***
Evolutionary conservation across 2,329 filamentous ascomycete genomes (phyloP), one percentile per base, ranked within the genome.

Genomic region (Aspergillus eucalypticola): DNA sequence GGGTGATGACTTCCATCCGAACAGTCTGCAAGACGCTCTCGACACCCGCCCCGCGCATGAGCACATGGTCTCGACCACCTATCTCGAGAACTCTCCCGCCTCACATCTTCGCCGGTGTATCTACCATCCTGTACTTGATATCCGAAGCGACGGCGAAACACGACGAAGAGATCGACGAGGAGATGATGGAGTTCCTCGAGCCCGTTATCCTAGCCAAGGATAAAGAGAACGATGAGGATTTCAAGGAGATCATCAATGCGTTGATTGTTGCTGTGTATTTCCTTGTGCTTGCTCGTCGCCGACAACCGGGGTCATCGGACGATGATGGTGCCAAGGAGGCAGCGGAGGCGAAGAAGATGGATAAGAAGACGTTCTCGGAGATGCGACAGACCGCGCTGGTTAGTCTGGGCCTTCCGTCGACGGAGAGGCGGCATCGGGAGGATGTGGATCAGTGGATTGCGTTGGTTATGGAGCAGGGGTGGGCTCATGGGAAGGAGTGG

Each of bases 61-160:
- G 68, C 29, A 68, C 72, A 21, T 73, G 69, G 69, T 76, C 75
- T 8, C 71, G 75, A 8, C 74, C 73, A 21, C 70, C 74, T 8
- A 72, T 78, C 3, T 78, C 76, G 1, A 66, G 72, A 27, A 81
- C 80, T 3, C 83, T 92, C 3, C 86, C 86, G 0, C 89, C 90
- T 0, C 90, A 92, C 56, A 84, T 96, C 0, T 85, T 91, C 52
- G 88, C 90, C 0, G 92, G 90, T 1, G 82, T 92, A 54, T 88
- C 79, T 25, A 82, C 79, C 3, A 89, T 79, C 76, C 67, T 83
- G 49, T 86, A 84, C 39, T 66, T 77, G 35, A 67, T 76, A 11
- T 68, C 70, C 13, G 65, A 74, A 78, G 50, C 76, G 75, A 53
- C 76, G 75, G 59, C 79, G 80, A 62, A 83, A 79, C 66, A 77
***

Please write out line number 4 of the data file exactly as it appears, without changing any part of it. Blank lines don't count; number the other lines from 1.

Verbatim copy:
- G 68, C 29, A 68, C 72, A 21, T 73, G 69, G 69, T 76, C 75